Having immersed myself in Dante at university, and while living in Italy after that, I was intrigued by the notion of John Agard‘s The Young Inferno (Frances Lincoln, 2008)… How could it be possible to bring a fourteenth century work of poetry, no matter how seminal, to a young, English-speaking audience, when most of them would never have heard of him? Well, Agard has managed to bring this up-to-date parallel to Dante’s Hell very much alive and, judging by Little Brother’s reaction, they will then want to know about the “Old Inferno” too. The poem is ambitious, exciting and relevant – an exhilarating journey!
There are thirteen cantos of varying lengths, divided into tercets plus a single, climactic line at the end. The young narrator’s guide is Aesop, who leads him through the circles of hell, giving introduction and explanations, and telling a couple of his own fables along the way. Agard’s version of Hell contains a mix of modern and ancient inhabitants – some of whom may be a little surprising at first, like Einstein. And I love the ending, where the boy emerges through the floor of a library, of all places, to come face to face with his Beatrice…
Satoshi Kitamura‘s black and white illustrations are, as ever, superb – atmospheric, grotesque, witty – they complement Agard’s verse perfectly. My boys have been intrigued and a bit scared by the whole book and Little Brother (definitely put off Mammon!) has learned a lot about urban culture… we were at our Town Feast last week-end and he stood outside the door announcing that he was going to be a bouncer! It’s no surprise that The Young Inferno won this year’s UK-based Centre for Literacy in Primary Education Poetry Award; or that it is is being adapted for the stage (I’ll be watching its progress with interest…).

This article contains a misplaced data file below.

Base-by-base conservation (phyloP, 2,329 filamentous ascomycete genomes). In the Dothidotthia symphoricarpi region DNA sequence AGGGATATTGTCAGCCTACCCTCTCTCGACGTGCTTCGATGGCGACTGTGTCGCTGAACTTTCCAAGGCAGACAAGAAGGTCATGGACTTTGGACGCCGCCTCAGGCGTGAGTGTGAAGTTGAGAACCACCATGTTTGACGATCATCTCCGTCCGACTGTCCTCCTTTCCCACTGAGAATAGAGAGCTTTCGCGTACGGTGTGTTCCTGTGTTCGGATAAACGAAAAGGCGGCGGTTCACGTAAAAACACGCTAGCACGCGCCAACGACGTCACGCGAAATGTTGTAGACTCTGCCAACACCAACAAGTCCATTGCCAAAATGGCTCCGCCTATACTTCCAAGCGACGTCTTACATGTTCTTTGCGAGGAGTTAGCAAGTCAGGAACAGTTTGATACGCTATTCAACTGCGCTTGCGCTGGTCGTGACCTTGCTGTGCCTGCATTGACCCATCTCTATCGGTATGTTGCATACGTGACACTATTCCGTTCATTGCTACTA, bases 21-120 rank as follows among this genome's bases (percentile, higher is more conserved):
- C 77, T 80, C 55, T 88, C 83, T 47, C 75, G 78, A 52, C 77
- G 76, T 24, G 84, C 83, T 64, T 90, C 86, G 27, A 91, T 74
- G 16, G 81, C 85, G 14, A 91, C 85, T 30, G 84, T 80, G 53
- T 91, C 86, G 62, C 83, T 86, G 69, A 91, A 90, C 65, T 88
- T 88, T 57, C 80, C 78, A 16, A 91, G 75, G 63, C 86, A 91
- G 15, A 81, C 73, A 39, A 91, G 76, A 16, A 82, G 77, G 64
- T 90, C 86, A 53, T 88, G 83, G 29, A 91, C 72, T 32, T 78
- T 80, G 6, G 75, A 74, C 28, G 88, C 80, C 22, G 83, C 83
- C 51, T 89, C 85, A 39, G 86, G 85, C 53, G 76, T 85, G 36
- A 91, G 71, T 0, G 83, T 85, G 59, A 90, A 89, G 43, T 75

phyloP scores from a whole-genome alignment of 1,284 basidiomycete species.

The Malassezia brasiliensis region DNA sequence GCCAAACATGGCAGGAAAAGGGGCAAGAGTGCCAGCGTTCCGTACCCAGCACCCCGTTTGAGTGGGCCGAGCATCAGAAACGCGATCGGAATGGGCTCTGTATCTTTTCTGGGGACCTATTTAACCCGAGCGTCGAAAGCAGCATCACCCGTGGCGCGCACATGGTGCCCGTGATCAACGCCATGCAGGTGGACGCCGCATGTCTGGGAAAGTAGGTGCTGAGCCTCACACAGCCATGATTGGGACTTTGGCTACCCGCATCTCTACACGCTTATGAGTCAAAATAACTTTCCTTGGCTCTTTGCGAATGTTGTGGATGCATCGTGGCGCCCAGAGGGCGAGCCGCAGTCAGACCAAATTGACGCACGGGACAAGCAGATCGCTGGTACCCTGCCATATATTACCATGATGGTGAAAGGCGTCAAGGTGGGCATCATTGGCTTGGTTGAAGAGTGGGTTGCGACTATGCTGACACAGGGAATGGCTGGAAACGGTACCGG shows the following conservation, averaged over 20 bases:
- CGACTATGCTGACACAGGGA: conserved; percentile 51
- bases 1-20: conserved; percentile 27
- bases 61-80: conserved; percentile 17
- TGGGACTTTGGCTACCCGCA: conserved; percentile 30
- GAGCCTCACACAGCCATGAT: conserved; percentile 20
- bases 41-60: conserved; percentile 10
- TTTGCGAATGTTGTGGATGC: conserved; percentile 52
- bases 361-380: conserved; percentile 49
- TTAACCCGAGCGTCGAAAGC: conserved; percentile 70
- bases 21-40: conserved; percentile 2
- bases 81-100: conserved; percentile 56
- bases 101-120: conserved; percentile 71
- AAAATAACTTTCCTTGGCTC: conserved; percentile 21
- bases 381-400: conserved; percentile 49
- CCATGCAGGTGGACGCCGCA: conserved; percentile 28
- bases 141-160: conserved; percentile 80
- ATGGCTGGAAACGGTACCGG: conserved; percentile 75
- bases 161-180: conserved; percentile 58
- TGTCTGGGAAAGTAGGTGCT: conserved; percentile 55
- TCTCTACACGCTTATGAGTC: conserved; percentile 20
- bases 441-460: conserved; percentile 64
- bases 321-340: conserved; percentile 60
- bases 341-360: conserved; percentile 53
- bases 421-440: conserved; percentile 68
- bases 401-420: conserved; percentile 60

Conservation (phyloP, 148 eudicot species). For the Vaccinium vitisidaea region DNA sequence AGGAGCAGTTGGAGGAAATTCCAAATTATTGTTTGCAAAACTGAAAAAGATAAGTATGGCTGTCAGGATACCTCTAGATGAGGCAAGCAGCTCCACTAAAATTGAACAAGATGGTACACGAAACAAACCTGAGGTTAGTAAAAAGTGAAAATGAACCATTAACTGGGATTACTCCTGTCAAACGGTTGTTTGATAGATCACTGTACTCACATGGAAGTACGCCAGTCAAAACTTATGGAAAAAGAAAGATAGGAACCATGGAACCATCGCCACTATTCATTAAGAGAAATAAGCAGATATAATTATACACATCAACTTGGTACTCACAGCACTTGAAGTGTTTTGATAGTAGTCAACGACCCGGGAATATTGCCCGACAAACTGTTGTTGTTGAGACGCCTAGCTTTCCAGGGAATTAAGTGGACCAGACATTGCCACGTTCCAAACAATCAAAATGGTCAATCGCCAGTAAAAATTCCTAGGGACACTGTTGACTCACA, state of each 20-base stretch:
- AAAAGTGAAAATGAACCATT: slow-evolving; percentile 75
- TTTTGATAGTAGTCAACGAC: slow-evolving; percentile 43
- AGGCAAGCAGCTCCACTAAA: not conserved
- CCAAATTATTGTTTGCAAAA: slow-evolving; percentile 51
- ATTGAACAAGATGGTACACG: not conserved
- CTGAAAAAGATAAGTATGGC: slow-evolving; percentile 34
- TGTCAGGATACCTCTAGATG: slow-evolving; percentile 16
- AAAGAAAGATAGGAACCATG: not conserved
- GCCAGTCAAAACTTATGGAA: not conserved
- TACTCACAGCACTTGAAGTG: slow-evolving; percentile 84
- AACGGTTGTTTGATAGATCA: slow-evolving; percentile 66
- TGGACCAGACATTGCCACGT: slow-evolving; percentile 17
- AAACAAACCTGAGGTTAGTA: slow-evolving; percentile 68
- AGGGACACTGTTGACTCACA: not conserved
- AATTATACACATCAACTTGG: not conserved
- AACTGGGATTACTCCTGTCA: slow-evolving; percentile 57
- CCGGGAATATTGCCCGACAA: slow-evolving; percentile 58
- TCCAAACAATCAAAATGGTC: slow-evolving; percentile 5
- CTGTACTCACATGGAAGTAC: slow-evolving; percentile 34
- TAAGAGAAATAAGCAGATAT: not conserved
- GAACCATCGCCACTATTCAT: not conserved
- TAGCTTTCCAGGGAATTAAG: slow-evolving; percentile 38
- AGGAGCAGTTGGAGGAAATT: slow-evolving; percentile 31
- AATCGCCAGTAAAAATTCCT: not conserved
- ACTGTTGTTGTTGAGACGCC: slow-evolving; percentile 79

Here’s a taster from the ninth and final circle of hell:
‘…History knows me as Attila the Hun
Who ravaged countless cities in the Balkans.
But deep down, I’m still a family man…’
‘That’s enough,’ my teacher said to Attila.
‘Don’t burden the boy with your excuses.
I know we can’t all be Nelson Mandela.
But whatever your race, your shape or your -ism,
I’ve got news for warmongers and tyrants:
Hell’s Ninth Circle will be your five-star prison.”